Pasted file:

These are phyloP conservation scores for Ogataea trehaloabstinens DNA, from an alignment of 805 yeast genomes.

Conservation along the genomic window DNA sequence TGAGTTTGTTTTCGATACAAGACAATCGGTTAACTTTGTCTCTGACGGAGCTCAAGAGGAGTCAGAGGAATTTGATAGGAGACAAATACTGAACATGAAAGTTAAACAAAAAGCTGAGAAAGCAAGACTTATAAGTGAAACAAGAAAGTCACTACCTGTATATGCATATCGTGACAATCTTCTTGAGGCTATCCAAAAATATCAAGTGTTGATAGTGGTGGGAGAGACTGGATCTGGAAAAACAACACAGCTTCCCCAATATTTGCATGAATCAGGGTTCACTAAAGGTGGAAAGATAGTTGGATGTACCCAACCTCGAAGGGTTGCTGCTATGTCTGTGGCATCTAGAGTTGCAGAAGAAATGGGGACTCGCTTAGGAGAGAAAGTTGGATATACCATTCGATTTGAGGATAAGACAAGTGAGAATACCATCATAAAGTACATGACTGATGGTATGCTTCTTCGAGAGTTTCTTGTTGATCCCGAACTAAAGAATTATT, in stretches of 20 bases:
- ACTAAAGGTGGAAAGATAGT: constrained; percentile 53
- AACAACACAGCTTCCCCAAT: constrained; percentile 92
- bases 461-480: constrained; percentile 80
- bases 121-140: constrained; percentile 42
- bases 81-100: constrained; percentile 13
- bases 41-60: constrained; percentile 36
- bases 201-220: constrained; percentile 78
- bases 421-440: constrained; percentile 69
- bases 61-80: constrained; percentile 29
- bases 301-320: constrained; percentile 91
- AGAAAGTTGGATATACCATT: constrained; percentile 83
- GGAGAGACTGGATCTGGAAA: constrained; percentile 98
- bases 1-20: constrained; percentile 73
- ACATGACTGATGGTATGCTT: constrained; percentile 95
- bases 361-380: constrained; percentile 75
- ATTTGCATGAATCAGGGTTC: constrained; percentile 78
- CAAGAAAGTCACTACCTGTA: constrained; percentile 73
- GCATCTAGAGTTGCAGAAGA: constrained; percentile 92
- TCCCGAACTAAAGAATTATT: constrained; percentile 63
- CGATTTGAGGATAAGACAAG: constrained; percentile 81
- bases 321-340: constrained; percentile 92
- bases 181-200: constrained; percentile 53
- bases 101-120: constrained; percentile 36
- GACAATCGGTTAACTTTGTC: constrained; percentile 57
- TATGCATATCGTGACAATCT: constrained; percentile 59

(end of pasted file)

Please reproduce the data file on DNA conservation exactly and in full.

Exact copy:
These are phyloP conservation scores for Ogataea trehaloabstinens DNA, from an alignment of 805 yeast genomes.

Conservation along the genomic window DNA sequence TGAGTTTGTTTTCGATACAAGACAATCGGTTAACTTTGTCTCTGACGGAGCTCAAGAGGAGTCAGAGGAATTTGATAGGAGACAAATACTGAACATGAAAGTTAAACAAAAAGCTGAGAAAGCAAGACTTATAAGTGAAACAAGAAAGTCACTACCTGTATATGCATATCGTGACAATCTTCTTGAGGCTATCCAAAAATATCAAGTGTTGATAGTGGTGGGAGAGACTGGATCTGGAAAAACAACACAGCTTCCCCAATATTTGCATGAATCAGGGTTCACTAAAGGTGGAAAGATAGTTGGATGTACCCAACCTCGAAGGGTTGCTGCTATGTCTGTGGCATCTAGAGTTGCAGAAGAAATGGGGACTCGCTTAGGAGAGAAAGTTGGATATACCATTCGATTTGAGGATAAGACAAGTGAGAATACCATCATAAAGTACATGACTGATGGTATGCTTCTTCGAGAGTTTCTTGTTGATCCCGAACTAAAGAATTATT, in stretches of 20 bases:
- ACTAAAGGTGGAAAGATAGT: constrained; percentile 53
- AACAACACAGCTTCCCCAAT: constrained; percentile 92
- bases 461-480: constrained; percentile 80
- bases 121-140: constrained; percentile 42
- bases 81-100: constrained; percentile 13
- bases 41-60: constrained; percentile 36
- bases 201-220: constrained; percentile 78
- bases 421-440: constrained; percentile 69
- bases 61-80: constrained; percentile 29
- bases 301-320: constrained; percentile 91
- AGAAAGTTGGATATACCATT: constrained; percentile 83
- GGAGAGACTGGATCTGGAAA: constrained; percentile 98
- bases 1-20: constrained; percentile 73
- ACATGACTGATGGTATGCTT: constrained; percentile 95
- bases 361-380: constrained; percentile 75
- ATTTGCATGAATCAGGGTTC: constrained; percentile 78
- CAAGAAAGTCACTACCTGTA: constrained; percentile 73
- GCATCTAGAGTTGCAGAAGA: constrained; percentile 92
- TCCCGAACTAAAGAATTATT: constrained; percentile 63
- CGATTTGAGGATAAGACAAG: constrained; percentile 81
- bases 321-340: constrained; percentile 92
- bases 181-200: constrained; percentile 53
- bases 101-120: constrained; percentile 36
- GACAATCGGTTAACTTTGTC: constrained; percentile 57
- TATGCATATCGTGACAATCT: constrained; percentile 59